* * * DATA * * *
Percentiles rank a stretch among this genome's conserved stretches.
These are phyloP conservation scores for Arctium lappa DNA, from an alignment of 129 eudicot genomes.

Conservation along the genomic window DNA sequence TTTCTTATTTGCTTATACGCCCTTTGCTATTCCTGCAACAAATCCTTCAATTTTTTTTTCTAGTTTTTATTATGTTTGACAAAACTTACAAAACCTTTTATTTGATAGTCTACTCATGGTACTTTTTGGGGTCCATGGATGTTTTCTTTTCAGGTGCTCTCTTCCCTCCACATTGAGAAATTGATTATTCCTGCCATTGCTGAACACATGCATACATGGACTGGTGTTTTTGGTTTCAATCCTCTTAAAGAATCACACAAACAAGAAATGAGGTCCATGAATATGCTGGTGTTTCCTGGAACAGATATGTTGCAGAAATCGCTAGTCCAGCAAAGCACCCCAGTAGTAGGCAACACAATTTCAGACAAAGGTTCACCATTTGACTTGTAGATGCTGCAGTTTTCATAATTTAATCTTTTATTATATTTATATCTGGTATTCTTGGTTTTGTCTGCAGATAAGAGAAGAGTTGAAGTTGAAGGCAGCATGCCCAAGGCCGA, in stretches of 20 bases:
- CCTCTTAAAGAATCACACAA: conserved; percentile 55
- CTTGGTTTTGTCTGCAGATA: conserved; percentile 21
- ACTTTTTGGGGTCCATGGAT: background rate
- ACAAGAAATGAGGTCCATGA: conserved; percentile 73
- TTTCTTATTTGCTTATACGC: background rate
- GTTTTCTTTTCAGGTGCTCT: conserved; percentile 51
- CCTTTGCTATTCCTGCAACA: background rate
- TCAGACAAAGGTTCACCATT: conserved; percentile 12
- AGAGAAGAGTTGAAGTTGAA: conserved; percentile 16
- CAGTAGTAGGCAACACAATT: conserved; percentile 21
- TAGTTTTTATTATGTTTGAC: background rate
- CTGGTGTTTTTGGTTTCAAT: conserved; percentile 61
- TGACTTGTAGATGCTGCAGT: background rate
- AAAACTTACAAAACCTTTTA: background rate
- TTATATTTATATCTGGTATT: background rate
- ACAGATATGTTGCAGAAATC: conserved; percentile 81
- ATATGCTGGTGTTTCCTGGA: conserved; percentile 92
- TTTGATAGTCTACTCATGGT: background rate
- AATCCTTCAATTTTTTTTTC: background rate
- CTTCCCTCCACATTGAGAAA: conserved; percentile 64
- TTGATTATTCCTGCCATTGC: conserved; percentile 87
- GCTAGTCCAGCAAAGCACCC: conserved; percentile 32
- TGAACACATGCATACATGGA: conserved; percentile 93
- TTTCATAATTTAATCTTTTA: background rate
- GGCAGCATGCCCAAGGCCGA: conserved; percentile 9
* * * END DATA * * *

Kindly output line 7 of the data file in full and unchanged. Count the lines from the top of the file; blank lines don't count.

- ACAAGAAATGAGGTCCATGA: conserved; percentile 73